When the City of Seattle passed a tax on all sales of guns and ammunition, the measure was hailed as a way to defray the rising costs of gun violence.
But since the tax took effect, those costs have only risen as gun violence in the city has surged. And the tax has apparently brought in much less than city leaders projected it would.
“How much data do you need?” asked Dave Workman, senior editor of TheGunMag.com and member of the Second Amendment Foundation. “The data says the law has failed to prevent what they promised it would prevent.”
Seattle City Councilman Tim Burgess introduced the tax in 2015. It puts a $25 tax on every firearm sold in the city and up to 5 cents per round of ammunition. The measure easily passed and took effect January 1, 2016. Comparing the first five months of 2017 with the same period before the gun tax went into effect, reports of shots fired are up 13 percent, the number of people injured in shootings climbed 37 percent and gun deaths doubled, according to crime statistics from the Seattle Police Department.
Councilman Burgess never returned calls and emails for comment. Dana Robinson Slote, director of communication for Seattle City Council, said she was “politely declining your invitation for an interview.”
In selling his gun tax to the public, Burgess predicted it would generate between $300,000 and $500,000 annually. The money would be used to study the root causes of gun violence in hopes of reducing the costs to taxpayers.
Seattle officials refuse to say how much the tax brought in the first year, only giving the number “under $200,000.” Gun rights groups have sued to get the exact amount.
But Mike Coombs, owner of Outdoor Emporium, the last large gun dealer left in Seattle, said the actual tax revenue is almost certainly just over $100,000, a figure based on information he says the city shared with his lawyers.
Coombs said storewide, sales are down 20 percent while gun sales have plummeted 60 percent.
“I’ve had to lay off employees because of this,” Coombs said. “It’s hurting us, it’s hurting our employees.”
Employees at the Big 5 sporting goods stores in Seattle also report anemic gun sales. But there’s evidence Seattleites are just going outside the city to buy their guns. Coombs also owns a gun shop in the nearby city of Fife. Sales there are described as robust.
Another gun dealer simply left Seattle and moved his shop, Precise Shooter, to nearby Lynnwood. Sergey Solyanik said business has never been better. He said the gun tax has probably worked out to be a net negative for Seattle when factoring lost sales tax revenue.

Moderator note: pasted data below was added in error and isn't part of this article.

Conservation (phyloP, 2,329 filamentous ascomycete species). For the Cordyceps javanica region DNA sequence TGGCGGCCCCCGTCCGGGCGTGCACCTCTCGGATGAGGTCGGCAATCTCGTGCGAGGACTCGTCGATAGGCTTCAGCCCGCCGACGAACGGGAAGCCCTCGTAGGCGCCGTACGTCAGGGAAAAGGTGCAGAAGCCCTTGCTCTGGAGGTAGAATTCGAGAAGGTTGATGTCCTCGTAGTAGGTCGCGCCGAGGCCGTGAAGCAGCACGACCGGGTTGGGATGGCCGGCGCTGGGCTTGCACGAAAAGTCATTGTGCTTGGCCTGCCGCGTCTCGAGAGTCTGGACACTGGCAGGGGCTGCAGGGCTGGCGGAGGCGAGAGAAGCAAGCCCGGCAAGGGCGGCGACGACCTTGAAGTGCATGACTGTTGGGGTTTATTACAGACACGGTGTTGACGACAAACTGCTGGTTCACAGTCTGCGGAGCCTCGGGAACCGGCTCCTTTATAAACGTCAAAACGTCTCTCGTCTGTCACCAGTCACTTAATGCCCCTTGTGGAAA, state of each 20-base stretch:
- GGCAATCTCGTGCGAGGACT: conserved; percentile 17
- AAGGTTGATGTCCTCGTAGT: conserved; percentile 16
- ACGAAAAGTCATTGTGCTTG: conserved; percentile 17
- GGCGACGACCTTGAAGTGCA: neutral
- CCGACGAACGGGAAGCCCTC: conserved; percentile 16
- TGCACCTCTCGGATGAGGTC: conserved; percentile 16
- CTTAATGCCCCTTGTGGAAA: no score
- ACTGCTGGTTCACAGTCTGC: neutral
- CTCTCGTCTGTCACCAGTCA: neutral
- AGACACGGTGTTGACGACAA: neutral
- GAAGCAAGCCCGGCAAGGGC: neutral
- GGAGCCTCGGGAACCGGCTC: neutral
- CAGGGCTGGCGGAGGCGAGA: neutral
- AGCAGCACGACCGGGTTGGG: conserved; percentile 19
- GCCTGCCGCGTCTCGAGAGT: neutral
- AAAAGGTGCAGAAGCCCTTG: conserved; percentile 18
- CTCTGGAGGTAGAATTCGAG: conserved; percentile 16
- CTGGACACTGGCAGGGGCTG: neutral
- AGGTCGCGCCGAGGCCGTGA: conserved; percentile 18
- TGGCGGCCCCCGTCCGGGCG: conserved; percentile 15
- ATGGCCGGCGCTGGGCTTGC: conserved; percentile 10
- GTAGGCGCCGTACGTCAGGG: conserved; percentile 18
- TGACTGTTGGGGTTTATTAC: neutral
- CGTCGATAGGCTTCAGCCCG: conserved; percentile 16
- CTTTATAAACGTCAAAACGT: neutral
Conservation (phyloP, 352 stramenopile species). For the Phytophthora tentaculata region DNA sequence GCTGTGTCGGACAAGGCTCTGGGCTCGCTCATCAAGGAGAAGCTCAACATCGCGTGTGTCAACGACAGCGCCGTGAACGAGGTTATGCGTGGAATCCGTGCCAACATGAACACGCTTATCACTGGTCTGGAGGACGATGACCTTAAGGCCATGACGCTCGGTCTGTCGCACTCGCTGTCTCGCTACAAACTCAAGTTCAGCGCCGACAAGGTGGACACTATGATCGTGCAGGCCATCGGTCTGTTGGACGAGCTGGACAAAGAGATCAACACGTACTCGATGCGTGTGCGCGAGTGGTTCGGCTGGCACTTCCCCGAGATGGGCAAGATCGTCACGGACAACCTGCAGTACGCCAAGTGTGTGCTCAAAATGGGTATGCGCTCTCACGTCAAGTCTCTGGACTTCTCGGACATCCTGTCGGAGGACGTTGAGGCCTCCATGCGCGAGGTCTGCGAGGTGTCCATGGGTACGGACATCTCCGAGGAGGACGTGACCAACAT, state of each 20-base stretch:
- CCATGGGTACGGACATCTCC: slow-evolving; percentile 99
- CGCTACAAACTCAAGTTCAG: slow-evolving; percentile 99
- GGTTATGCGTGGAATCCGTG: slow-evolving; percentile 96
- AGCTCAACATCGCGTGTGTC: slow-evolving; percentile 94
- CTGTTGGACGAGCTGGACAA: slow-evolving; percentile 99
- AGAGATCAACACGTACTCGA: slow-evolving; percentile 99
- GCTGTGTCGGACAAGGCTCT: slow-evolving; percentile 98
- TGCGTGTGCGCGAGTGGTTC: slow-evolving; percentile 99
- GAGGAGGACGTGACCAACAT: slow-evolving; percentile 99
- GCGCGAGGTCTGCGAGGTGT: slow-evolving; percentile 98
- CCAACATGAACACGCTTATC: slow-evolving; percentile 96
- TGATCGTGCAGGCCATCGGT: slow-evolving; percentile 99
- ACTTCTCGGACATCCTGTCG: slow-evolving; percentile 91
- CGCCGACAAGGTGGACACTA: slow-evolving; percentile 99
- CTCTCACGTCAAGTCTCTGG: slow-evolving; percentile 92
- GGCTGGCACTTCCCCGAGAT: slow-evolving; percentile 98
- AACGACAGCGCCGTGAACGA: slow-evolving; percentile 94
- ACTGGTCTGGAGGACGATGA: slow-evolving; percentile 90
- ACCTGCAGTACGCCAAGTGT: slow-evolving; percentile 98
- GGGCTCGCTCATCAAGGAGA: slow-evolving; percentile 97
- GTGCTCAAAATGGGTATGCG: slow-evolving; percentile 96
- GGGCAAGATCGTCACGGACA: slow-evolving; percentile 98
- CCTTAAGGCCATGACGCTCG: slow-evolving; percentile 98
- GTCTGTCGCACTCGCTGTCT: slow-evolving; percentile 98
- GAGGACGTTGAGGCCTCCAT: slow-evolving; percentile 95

The money that has been raised by the gun tax is sitting in a holding account during the legal battle. But Seattle has dipped into its general fund to support the gun violence research study at Harborview Medical Center. Seattle paid a total of $550,000 for the study aimed at connecting gunshot victims with social services in hopes of not seeing them in the emergency room again.
“There’s a great deal of recidivism,” said Dr. Fred Rivara, a professor at the University of Washington’s pediatrics department who is directing the research. “These individuals are much more likely to come back with other gunshot wounds, to commit subsequent crimes, violent crime, to be murdered.”
Unfortunately, the researchers have had no shortage of gunshot victims to help and study. Seattle police say the increase in shootings seems to be tied to the drug trade – and revenge. Allison Anderman with the Law Center to Prevent Gun Violence, which supports gun taxes, said calling the gun tax and gun violence study failures is way too premature.
“The causes of gun violence are very complex,” Anderman said. “To say this one study is lacking because it hasn’t solved the problem of gun violence in Seattle is, frankly, laughable.”
Dave Workman doesn’t criticize the study, but he does think the city council should have predicted the results of the gun tax, such as gun dealers leaving with no drop in gun ownership. As for the gun violence, he says that too should not surprise anyone.
“All these gun control laws affect the wrong people,” Workman said. “The gang bangers don’t go in and buy ammunition at retail, at least not around here. It certainly hasn’t stopped them from getting their hands on firearms.”
Dan Springer joined Fox News Channel (FNC) in August 2001 as a Seattle-based correspondent.